To extend upon their previous studies comparing normal human cell subpopulations with the six molecular subtypes of breast cancer [5], Lim and colleagues compared the four mouse cell subsets with six genetically engineered mouse mammary tumor models: MMTVWnt1, MMTV-Neu, MMTV-PyMT, WAP-Myc, WAPInt3 (Notch-1), and p53-null [1]. The gene signature from the MaSC-enriched subset was enriched in MMTV-Wnt1 and p53-null tumors, whereas the luminal progenitor signature was higher in MMTV-Neu and MMTV-PyMT tumors and the mature luminal signature was most similar to the MMTV-Myc tumors. While these expression data are suggestive of the cell of origin for the various breast cancers, they may reflect an expansion of a particular cell type during tumor progression. Indeed, Cho and colleagues recently reported that MMTV-Wnt1 mouse breast tumors contain Thy1+CD24+ tumorinitiating cells. Microarray analysis of this population defined a gene expression profile of which the orthologs predicted survival in breast cancer patients [12]. Further studies using overexpression of these oncogenes in the various purified breast epithelial cell types may help identify the true cell of origin for breast cancer similar to studies carried out in murine leukemias with hematopoietic stem and progenitor cells [13,14].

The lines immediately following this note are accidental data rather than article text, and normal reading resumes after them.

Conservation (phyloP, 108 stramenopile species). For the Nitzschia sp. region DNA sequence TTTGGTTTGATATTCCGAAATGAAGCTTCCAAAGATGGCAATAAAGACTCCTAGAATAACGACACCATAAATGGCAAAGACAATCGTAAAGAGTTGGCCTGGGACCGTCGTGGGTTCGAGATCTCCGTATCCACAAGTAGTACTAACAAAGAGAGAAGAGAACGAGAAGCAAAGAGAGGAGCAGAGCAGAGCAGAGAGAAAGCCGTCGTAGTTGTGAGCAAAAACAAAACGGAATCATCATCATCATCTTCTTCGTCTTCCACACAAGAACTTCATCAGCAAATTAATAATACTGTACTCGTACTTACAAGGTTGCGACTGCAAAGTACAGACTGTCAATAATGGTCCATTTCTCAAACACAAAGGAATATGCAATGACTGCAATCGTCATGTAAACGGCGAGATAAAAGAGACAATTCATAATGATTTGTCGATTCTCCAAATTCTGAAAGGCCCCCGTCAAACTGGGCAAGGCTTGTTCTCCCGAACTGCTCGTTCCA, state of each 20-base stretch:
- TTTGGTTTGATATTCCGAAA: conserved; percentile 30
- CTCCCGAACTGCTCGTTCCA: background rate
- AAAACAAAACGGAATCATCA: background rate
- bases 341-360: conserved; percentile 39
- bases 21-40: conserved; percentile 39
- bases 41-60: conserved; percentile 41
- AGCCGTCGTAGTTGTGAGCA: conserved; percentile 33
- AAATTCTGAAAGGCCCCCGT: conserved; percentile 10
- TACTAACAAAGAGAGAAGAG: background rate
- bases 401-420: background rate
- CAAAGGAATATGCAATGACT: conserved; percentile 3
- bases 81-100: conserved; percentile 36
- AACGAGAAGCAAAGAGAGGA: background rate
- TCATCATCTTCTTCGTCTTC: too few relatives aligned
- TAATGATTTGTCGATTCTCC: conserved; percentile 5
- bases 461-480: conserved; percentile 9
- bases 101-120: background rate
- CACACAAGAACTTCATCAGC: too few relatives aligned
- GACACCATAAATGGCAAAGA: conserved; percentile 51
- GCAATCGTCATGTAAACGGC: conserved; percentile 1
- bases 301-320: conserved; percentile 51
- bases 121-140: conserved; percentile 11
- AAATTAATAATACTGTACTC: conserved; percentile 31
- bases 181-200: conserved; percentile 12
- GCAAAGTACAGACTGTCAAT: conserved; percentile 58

In summary, the results of Lim and colleagues highlight the development of new approaches to understand the role of various cell types in breast tumor initiation and demonstrate that mouse tumor models may be useful in screening new breast cancer therapeutics. Moreover, the conservation of signaling pathways between mouse and human may facilitate the identification of valuable targets for therapeutic development. Using similar gene expression studies of breast cancer cells, we identified IL-8 signaling in breast CSCs and showed that the CXCR1 (IL-8 receptor) inhibitor repertaxin is able to target breast cancer stem cells [15]. It remains to be determined whether other signaling pathways identified by Lim and colleagues in MaSCs, luminal progenitor cells (that is, CXCR4 or KIT), or mature luminal cells can be successfully targeted in breast cancer.

Abbreviations

CSC: cancer stem cell; EMT: epithelial-mesenchymal transition; IL: interleukin; MaSC: mammary stem cell; MMTV: mouse mammary tumor virus.

Competing interests

MSW holds equity in Oncomed Pharmaceuticals, which holds a patent related to cancer stem cell models.